Bonnie is better, but there are a number of questions involving liver function and underlying causes. We know WHAT happened, but we don’t know why. Always very worrying. We are hoping whatever it is, it isn’t life-threatening. It doesn’t seem to be. She’s basically okay. No fever, heart, breathing … all good. But her liver is enlarged and she has a high liver and white cell count … which may be nothing. Or something. We’ll get a new panel of blood tests next week and if they show up normal, we can breathe easier. If not, then we have to try and find out what’s really going on.

      One way or the other, it’s going to be nervous worry time around here until we know. It’s good you understand. It helps.


  3. I used to have a Garmin GPS and it is no better in navigating here than there. I now use Siri on my iPhone and she is not much better. With Siri, you have the ability to change the voice from female to male but his directions are usually no better than hers. My wife likes to argue with Siri but that does no good, either. We once asked for directions home and she/he wanted us to drive to somewhere in Ireland. We might have enjoyed the drive but were not prepared for the change in weather. As for Bonnie, I’m glad she is doing better. The last time Lynn was constipated, she was given a gentle probing, too, and was also a really big hit with the doctors. 🙂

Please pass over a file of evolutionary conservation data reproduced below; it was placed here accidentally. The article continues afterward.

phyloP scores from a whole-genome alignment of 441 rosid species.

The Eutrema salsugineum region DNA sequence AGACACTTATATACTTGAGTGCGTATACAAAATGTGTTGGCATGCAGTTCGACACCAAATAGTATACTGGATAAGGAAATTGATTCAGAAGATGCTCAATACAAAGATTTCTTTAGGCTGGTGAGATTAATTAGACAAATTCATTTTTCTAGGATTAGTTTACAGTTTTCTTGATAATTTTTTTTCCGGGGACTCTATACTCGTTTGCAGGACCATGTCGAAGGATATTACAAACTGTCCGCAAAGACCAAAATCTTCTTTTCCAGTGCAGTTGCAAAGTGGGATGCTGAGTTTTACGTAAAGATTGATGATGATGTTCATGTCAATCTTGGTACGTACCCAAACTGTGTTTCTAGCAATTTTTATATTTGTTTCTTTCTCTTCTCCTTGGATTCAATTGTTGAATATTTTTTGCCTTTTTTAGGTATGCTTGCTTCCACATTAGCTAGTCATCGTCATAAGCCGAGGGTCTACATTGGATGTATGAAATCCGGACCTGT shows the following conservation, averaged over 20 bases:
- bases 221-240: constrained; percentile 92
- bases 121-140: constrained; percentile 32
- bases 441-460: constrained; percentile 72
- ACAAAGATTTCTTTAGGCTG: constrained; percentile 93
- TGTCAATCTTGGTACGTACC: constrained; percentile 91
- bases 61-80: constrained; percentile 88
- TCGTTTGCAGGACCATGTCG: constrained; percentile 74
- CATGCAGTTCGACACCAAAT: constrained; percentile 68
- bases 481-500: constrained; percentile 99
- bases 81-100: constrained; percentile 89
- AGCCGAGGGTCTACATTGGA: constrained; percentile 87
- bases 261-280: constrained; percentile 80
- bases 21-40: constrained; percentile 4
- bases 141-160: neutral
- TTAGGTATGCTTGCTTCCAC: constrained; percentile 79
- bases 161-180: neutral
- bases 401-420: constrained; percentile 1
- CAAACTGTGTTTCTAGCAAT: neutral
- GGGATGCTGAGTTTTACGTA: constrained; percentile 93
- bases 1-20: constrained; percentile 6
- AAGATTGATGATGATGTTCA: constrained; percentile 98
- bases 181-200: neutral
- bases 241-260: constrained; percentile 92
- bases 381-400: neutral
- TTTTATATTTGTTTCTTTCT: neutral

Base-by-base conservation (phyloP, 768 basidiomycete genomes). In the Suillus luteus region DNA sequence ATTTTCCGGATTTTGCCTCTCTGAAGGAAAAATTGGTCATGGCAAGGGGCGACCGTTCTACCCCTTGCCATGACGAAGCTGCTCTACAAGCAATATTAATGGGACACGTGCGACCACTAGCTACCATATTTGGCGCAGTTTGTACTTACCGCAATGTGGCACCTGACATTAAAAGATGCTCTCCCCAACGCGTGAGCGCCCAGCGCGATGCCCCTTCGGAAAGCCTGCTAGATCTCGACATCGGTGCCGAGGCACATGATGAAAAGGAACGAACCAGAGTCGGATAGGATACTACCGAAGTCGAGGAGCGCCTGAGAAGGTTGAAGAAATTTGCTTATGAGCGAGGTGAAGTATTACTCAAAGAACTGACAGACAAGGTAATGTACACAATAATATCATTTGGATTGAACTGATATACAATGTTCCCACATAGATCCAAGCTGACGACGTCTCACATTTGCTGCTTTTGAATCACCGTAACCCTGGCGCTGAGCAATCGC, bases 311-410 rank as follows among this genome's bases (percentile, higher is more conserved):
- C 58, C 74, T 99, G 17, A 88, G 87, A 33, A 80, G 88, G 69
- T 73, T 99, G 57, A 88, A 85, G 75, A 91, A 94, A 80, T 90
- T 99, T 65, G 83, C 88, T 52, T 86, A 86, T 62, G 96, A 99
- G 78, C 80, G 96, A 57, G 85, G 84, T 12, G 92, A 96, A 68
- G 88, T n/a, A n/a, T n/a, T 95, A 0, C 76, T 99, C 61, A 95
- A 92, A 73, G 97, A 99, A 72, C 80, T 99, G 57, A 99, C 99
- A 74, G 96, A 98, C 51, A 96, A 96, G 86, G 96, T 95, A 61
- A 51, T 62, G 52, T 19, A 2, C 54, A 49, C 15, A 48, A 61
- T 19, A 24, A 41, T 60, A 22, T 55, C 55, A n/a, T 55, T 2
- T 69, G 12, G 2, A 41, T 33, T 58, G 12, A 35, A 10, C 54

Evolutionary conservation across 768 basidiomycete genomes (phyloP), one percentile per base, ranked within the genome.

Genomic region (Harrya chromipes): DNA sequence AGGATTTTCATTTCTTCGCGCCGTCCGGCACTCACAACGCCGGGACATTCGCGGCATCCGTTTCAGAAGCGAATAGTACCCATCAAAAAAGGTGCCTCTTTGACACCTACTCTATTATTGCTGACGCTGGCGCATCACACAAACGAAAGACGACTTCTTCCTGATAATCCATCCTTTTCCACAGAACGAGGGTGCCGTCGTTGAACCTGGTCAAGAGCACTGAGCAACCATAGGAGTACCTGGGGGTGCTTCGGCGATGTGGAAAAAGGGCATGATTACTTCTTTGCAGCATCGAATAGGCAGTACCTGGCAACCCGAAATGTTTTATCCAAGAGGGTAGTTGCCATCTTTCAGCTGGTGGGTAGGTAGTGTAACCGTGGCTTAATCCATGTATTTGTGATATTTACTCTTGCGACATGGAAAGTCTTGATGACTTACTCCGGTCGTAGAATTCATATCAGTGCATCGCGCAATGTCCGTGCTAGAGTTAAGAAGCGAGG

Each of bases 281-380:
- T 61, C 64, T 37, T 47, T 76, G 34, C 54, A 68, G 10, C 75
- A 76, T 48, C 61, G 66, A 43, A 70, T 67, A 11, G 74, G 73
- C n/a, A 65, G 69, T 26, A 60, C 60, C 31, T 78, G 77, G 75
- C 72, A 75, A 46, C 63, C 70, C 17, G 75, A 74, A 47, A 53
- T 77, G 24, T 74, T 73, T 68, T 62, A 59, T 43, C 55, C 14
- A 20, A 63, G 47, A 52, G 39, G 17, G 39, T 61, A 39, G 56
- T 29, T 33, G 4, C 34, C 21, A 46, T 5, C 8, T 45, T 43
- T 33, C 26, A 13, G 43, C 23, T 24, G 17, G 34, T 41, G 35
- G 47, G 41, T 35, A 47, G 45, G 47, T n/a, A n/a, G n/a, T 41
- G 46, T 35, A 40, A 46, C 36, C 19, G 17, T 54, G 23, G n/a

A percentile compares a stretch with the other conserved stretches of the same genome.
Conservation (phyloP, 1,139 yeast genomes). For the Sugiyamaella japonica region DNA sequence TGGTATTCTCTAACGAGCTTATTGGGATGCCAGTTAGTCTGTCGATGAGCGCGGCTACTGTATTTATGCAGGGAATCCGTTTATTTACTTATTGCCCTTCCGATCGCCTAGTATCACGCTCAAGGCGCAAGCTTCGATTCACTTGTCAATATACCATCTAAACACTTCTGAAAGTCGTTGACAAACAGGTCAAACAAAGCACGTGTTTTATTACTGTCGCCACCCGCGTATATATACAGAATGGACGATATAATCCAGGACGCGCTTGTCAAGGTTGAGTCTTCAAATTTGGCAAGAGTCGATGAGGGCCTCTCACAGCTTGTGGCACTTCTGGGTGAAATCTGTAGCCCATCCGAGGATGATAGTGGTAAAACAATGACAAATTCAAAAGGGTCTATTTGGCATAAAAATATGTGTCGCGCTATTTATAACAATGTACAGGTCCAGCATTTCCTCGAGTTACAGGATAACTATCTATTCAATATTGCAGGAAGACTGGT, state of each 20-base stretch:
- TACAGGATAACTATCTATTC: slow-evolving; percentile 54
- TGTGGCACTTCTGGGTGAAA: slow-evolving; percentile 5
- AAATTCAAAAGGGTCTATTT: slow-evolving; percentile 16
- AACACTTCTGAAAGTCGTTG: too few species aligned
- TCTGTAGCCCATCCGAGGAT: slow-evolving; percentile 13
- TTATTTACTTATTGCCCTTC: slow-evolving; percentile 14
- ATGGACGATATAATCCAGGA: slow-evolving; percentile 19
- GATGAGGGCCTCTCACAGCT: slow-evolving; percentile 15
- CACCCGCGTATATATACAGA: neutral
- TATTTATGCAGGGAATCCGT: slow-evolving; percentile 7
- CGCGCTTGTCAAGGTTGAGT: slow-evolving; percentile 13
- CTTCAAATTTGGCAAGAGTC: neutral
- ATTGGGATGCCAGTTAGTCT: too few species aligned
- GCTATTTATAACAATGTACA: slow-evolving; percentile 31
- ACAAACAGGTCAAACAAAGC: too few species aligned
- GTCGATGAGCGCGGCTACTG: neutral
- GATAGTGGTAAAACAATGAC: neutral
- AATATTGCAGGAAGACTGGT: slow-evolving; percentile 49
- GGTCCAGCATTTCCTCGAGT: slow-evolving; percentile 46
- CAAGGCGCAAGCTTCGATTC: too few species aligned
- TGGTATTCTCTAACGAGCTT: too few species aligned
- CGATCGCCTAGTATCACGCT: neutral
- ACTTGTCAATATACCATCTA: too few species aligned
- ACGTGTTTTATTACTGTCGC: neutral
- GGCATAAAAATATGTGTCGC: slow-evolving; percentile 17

4. It’s bad enough when the dog is sick, but to then have to find the doggie ER at night, in bad weather, is definitely not fun. And it’s even worse if you get to the doggie ER with your very sick dog, only to find a note on the door that the doggie ER has moved to the other side of town. And then you call the doggie ER for directions to the new location, only to be told they can’t take any more emergency patients because they’re booked up. Say what? So then you go to the second doggie ER, all the way across town again, and by then the poor dog is too sick to be saved. Been there, done that, still cry about it. So glad your doggie ER visit had a happy ending – I know some of your visits have gone differently in the past.